Tuesday, November 11, 2014

Review: Thoughtful Machine Learning by Matthew Kirk

There seems to be a little tension these days between REPL people and Unit Test people. Some users of languages which feature only a Read-Eval-Print Loop (REPL) claim that unit tests are heavyweight and unnecessary. Others, I suppose, view any development workflow other than deliberate Red-Green-Refactor as deviant, unprofessional, and irresponsible. These are extreme cases. Clearly, using a REPL and Unit Test in development are not mutually exclusive, but we all have our tendencies on one side or the other.

Data Science and scientific programming, in general, favors the REPL approach. R, the lingua franca, of data science is basically an interactive language that allows scripting--as opposed to the other big data science language, Python, which is a scripting language that features a REPL. MATLAB (and I assume Octave, it's Open Source imitator) is similar. Haskell and F#, academic languages used especially in math-heavy industries like Finance, also feature scripts and favor interactive exploration using a REPL. I suspect Julia is similar, but I have yet to take a look at it. All this is to point out that a Test Driven Approach in Data Science is a bit of a novelty. This is the approach that Thoughtful Machine Learning by Matthew Kirk takes.

And it's a pretty good idea. Personally I am a little more on the side of the REPL, but as a .NET developer primarily I don't have many options in that quarter. So, when I wanted to test out some machine learning algorithms, the fist thing I did was create a Unit Test project and create a Test. I was excited then when the very next day I happened to see a Machine Learning book which is explicitly test driven!

I was somewhat disappointed. I thought that the initial introduction oversells TDD. I literally rolled my eyes while reading it several times. "Hypothesize, test, theorize could be called 'red-green-refactor' instead" claims the author on the 3rd page. Yeah... no. They could not be. There is nothing remotely similar about forming a hypothesis and creating a failing test; indeed, they are opposites. I would have thought the argument would have focused more on producing reproducible research or providing regressions when swapping algorithms. I don't recall these being touched on. A valuable part of the introduction was the list of risks in Machine Learning and a discussion of how to use automated tests to guard against these risks. It was good and I wish that this section was expanded.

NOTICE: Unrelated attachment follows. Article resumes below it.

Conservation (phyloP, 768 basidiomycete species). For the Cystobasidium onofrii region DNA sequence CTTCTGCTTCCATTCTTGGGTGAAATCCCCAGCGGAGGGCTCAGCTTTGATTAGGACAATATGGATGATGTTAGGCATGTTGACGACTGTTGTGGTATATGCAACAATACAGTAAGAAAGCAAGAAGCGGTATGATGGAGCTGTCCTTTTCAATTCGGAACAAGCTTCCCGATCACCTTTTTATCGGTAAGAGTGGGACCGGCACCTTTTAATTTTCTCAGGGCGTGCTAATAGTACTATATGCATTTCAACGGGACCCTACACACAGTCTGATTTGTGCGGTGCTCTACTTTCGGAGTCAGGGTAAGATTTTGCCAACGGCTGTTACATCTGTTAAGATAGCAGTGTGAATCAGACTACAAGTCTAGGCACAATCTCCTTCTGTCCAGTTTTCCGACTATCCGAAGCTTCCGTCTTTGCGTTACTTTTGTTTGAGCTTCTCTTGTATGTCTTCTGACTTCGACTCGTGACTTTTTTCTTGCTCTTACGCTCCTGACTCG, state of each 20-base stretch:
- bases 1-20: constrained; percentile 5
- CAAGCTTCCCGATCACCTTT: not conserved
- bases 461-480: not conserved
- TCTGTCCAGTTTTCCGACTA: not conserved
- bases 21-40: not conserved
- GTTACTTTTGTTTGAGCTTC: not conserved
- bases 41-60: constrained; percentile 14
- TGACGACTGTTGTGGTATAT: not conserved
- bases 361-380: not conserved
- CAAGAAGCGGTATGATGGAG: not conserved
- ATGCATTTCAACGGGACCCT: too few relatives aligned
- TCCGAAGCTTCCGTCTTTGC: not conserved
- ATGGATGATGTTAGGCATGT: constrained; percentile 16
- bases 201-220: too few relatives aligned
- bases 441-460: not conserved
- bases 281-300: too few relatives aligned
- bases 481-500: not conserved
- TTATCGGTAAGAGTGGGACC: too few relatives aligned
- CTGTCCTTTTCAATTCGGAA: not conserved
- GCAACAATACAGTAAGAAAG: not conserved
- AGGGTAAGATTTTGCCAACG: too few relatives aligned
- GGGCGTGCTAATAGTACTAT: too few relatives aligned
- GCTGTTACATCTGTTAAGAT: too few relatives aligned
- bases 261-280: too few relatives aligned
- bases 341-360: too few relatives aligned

Next, the author is a bit touchy on the subject of Ruby. Most Machine Learning books use Python or R, but the author favors Ruby because of the great automated test abstractions. Fair enough. I have not a lot of experience in Python or Ruby, but I will say this: I could understand 99% of the Python code in Toby Segaran's Programming Collective Intelligence instantly, but found most of the code in Thoughtful Machine Leaning to be gibberish sprinkled with pipes. Because of this I mostly read this book from the perspective, as the author puts it, of the CTO or Business Analyst.

After the introductory chapter on TDD, there is an overview of Machine Learning algorithms. I thought it was a bit superficial and suffered from introducing terms and jargon before explaining them. "The curse of dimensionality" was thrown around a few times but not discussed or defined until a sidebar a chapter or so later. I wish the introduction was more detailed and explained the criteria for picking the algorithms detailed in the book. Why were tree techniques omitted, for instance?

The rest of the book covers algorithms. The chapters follow the pattern: introduce a technique, describe a problem, write some tests to try to solve it, give a summary. I have to say that the example problems really didn't capture my imagination. When discussing k-Nearest Neighbor, the example is detecting beards and glasses in photographs. Ok... As a comparison, Segaran's book used eBay's web API as a source for price prediction. Which do you find more helpful?

In the Naive Bayes Classifier chapter, the cliche Spam detector is used. Which is fine, but this is all not very original. Why try to compete with Paul Graham's classic A Plan for Spam? Now, I understand that the primary goal of the book is teaching and that this is the canonical example, but it would be nice to see something more creative.

It was nice to see a popular Machine Learning book that covers Hidden Markov Models. I admit that I need to revisit this chapter a few more times, because I haven't fully internalized it, but this is a very interesting technique and I wish there were more popular treatments.

Finally, I read this book primarily on a Kindle (full-disclosure: I got a free review eBook from the publisher). It isn't great. There is no Table of Contents for some reason and the formatting isn't as clear. When I opened the PDF, I was surprised to see how beautifully it was laid out.

In summary, I was a bit disappointed by the book but I am glad I looked at it. Get it if you are a Rubyist, really into the "TDD way", and want a fairly high-level view. Otherwise, I would recommend Toby Segaran's book. Alternatively, check out free online courses from Coursera and Udacity and edX on Machine Learning. (Or see the excellent resources on FastML.com.

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